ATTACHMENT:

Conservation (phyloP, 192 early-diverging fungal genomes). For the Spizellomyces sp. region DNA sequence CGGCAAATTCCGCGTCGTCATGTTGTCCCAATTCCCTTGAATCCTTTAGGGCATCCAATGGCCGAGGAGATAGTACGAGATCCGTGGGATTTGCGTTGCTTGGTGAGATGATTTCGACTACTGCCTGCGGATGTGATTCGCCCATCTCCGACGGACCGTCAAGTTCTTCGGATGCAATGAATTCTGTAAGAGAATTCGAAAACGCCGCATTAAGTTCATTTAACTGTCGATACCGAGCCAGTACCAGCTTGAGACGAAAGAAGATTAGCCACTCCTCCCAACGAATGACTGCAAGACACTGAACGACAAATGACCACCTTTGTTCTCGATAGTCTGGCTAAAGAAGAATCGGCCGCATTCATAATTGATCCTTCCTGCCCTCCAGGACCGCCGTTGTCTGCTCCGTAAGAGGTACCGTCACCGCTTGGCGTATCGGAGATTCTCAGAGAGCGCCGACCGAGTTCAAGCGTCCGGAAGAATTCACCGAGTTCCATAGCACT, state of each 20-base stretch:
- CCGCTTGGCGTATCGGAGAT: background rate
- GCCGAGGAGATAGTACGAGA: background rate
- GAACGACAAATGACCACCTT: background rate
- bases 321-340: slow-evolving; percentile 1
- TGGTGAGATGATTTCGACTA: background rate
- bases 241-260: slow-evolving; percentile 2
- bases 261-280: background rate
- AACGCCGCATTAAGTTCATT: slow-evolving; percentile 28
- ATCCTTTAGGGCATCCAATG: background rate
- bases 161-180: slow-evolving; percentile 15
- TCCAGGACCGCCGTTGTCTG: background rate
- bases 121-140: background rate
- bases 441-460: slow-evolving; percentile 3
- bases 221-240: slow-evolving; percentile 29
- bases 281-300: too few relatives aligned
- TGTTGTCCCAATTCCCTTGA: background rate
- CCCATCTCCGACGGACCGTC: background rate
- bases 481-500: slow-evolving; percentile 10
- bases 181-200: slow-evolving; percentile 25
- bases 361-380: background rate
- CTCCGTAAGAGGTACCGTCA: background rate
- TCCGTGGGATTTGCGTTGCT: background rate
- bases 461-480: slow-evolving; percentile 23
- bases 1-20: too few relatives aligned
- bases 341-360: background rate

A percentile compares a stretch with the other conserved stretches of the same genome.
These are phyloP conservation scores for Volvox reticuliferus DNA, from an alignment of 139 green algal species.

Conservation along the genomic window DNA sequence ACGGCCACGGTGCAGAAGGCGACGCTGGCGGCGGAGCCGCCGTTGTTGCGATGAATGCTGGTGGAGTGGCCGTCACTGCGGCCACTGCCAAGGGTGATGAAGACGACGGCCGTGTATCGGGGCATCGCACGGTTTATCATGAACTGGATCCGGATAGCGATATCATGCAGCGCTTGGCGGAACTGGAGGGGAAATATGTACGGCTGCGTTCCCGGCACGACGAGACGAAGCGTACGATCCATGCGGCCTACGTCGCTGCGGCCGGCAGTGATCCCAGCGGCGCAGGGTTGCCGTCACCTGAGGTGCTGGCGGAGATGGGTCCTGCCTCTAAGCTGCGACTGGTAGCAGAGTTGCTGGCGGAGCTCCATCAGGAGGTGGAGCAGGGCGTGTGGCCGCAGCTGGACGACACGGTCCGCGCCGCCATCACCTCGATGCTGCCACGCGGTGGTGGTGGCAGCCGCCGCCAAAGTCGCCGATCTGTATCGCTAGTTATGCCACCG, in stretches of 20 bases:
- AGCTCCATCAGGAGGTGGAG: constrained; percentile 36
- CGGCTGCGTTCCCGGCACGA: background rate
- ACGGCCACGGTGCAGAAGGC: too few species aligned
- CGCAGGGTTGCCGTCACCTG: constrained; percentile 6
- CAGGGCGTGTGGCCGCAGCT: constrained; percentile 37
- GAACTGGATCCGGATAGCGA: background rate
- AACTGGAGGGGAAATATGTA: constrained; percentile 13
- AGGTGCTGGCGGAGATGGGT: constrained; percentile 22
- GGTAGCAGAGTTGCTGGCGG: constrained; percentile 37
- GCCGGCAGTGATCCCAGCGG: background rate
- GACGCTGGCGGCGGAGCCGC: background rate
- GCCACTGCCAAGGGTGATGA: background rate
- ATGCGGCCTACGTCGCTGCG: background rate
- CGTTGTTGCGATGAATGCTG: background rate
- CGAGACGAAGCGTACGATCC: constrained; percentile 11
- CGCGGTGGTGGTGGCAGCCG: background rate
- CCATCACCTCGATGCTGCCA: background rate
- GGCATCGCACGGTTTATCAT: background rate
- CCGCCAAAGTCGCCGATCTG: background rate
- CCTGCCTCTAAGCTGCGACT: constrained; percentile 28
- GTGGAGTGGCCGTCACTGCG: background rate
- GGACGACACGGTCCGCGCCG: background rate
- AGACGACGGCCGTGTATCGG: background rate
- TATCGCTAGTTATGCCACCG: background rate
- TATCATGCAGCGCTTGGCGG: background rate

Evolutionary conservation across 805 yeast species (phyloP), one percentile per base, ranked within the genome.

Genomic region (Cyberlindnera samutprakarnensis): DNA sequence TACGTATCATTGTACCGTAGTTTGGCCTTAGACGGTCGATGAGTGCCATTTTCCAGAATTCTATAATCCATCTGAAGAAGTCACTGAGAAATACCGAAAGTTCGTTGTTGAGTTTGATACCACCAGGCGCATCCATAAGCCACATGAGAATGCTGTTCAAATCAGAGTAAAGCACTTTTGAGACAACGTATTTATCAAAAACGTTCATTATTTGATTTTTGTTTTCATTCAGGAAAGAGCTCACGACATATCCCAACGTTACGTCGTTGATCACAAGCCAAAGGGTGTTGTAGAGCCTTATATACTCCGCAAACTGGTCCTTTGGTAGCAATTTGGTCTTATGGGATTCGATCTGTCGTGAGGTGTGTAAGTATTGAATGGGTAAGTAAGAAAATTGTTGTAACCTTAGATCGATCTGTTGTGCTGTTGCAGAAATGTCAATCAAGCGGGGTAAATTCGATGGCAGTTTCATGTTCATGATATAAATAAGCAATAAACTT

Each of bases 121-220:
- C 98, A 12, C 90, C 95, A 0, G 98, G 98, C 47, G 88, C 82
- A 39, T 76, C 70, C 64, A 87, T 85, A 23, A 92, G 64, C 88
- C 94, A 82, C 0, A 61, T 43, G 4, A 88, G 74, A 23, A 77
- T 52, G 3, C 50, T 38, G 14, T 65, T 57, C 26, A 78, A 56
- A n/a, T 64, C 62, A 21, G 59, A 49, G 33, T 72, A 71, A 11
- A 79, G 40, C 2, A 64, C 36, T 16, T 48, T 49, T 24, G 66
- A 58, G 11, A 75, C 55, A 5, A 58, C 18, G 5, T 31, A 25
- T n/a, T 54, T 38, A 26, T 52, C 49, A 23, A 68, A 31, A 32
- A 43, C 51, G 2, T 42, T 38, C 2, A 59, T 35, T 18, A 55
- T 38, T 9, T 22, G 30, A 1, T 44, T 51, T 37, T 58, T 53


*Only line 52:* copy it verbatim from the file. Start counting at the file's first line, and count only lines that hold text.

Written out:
- AGACGACGGCCGTGTATCGG: background rate